Defining your conversion point and tracking your conversion rates is the best way to ensure any of your marketing efforts are producing the kind of results you hoped for. That’s why we wanted to start a series on lead conversions as far as defining them for your business, ways to effectively track them, and optimizing your website to enhance your conversions. To start, we wanted to define a website goal and how these connect to conversion points.   

Find the goal to complete, aka the “Conversion Point”

A goal describes the steps necessary for your customers to complete a profitable transaction.  These are fairly standardized, but must be unique and specific to your needs. In fact, there are many articles about what makes a goal, including an article from about SMART goals, a concept developed by George T. Doran in 1981. A discussion of goals should be a fundamental piece of your discussions with a digital marketing agency.

Goals are also referred to as “conversions”, so when we refer to conversions, we are referring to the goals we want people to achieve when they are on our site.

Examples of goals are:

  1. Completing a contact form that goes to a sales team member or into a CRM software.
  2. Logging in to check in a bank balance or take a class.
  3. Booking an appointment with a doctor.
  4. Creating a new account.
  5. Viewing the portion of the page with an office address, business hours and NAP information. NAP stands for Name, Address and Phone number.
  6. Completing a purchase.
  7. Signing up for an email list.
  8. Clicking to browse a specific page on your site or microsite.
  9. Completing a form or survey.

Not every transaction has to involve revenue, but does add monetary value to the company.  Therefore, when you define your goals, you should come up with a value of what that conversion offers to you. As another example of a conversion, an e-Learning company partnered with Squid Ink views a conversion as downloading a course syllabus from their page. This is something unique to their industry, but still shows them valuable information. Like previously mentioned, it is important to find and define your own meaning of a conversion. In fact, the most common formula is as follows:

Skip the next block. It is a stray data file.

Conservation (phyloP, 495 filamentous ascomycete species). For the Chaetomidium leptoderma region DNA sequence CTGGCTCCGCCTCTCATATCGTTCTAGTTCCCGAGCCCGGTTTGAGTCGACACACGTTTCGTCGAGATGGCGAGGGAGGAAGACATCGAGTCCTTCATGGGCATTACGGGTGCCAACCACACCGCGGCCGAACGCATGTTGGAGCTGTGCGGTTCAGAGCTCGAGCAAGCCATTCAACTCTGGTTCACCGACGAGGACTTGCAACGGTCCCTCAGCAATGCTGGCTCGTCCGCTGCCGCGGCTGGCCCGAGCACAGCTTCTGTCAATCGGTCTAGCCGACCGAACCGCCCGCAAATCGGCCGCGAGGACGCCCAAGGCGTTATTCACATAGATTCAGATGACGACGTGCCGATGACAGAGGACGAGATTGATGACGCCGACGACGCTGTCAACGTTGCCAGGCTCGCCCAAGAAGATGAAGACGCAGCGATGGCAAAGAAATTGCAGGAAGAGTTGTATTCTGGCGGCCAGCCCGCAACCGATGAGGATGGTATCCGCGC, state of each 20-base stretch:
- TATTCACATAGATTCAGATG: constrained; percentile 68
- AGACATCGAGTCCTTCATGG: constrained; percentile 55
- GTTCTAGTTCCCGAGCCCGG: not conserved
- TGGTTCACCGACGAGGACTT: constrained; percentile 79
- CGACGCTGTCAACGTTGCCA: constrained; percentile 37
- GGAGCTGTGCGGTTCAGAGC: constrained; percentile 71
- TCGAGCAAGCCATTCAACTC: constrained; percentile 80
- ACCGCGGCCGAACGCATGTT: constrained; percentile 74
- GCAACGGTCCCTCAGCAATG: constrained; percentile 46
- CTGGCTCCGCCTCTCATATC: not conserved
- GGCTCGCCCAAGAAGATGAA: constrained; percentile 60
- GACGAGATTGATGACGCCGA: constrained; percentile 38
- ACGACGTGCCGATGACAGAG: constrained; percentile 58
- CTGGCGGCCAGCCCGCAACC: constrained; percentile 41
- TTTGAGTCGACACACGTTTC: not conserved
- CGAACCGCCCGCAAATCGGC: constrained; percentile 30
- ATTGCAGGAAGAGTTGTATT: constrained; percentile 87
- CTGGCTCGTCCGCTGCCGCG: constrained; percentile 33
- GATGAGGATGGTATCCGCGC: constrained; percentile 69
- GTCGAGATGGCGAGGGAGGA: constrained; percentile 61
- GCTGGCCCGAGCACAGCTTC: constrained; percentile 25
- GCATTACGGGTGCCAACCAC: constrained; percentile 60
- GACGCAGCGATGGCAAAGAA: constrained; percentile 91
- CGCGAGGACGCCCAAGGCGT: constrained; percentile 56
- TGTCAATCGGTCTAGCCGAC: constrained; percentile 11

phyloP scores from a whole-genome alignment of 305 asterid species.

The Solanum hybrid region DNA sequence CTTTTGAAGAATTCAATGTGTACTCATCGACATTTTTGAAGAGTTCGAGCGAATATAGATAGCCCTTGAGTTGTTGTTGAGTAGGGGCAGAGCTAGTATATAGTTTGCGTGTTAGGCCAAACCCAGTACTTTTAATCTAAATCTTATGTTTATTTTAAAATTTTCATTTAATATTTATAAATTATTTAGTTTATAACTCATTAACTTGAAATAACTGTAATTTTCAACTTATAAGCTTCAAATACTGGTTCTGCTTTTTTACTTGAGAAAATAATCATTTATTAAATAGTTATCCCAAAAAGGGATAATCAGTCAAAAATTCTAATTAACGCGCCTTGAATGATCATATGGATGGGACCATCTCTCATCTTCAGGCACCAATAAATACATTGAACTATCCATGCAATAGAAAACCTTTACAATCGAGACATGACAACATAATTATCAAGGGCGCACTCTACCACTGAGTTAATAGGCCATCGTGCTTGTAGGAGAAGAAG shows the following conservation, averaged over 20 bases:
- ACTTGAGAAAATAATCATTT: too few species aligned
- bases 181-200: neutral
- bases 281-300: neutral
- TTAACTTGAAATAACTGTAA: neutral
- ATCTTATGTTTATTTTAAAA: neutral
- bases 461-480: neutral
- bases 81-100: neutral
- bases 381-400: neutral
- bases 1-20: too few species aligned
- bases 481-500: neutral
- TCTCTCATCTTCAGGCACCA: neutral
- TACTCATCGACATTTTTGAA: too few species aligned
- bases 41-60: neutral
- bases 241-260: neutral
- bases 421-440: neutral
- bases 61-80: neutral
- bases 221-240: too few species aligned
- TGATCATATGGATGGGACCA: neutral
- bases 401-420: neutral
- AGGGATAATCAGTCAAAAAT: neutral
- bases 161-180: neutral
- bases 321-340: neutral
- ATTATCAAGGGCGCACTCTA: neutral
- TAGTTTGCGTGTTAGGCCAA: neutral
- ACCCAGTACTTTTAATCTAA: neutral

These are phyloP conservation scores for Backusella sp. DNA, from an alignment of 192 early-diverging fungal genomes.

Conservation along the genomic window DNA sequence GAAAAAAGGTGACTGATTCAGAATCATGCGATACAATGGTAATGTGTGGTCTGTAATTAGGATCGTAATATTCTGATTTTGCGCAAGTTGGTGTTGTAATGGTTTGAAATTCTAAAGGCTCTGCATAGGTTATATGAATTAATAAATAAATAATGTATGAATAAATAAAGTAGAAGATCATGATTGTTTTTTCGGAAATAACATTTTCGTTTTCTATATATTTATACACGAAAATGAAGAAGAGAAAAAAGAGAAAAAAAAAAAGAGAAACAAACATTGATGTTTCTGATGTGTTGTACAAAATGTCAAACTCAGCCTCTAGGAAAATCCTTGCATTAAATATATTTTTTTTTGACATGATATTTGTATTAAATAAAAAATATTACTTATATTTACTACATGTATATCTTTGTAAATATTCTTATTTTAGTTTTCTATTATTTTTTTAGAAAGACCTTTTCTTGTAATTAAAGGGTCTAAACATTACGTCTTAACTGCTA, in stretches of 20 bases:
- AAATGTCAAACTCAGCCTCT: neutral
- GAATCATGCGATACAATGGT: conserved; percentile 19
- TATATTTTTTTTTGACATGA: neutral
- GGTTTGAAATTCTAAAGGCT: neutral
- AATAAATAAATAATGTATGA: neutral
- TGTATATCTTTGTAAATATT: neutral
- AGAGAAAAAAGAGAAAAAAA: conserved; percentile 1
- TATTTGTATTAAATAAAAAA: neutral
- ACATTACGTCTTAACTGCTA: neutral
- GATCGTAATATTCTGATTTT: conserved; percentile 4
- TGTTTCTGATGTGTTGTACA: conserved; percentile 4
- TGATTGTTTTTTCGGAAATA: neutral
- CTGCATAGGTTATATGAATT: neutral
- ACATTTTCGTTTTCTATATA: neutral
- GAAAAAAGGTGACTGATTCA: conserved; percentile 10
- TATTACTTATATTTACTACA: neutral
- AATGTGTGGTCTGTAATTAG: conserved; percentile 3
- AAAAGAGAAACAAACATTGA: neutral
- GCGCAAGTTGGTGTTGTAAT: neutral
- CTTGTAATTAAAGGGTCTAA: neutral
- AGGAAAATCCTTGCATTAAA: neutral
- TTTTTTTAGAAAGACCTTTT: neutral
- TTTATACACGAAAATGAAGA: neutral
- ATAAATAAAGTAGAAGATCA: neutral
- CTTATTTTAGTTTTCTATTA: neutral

Conversion Value = Average Order Value * Average Close Rate of Leads

Now, let’s put this into tangible terms. For example, let’s say your average order value is $100. Here is how to calculate conversion value for a form submission or a phone call using hypothetical close rates of leads gathered using these:

  • If you close 50% of the form submissions you get online, the conversion value can be calculated as $50.  
  • If you close 1% of phone call leads, then the value of a phone call to a number you use on your website has a conversion value of $1.

Once you calculate this value for each of your goals, you can set that as the conversion value when you set up your conversion tracking, which we will discuss in the next portion of our series. Remember to have a clear definition of what a conversion means for your business and follow these conversions closely. This can be done easily by taking advantage of tracking tools, which we will discuss more in depth in our upcoming blog, A Conversation on Lead Conversion: Tracking Conversions Effectively.Does that all sound a little overwhelming to take on by yourself? Well, you don’t have to do it alone. Squid Ink’s team of digital marketing gurus can help you understand, define, track, and optimize your lead conversion in a snap. Whether you need assistance strategizing, implementing, executing, or any combination, Squink Ink can offer their knowledge and skill-set for a number of projects to help keep your lead generation and conversion rates moving forward. Schedule a consultation with Squid Ink to start seeing the impact that defining and tracking goals and conversions makes on your profit margins.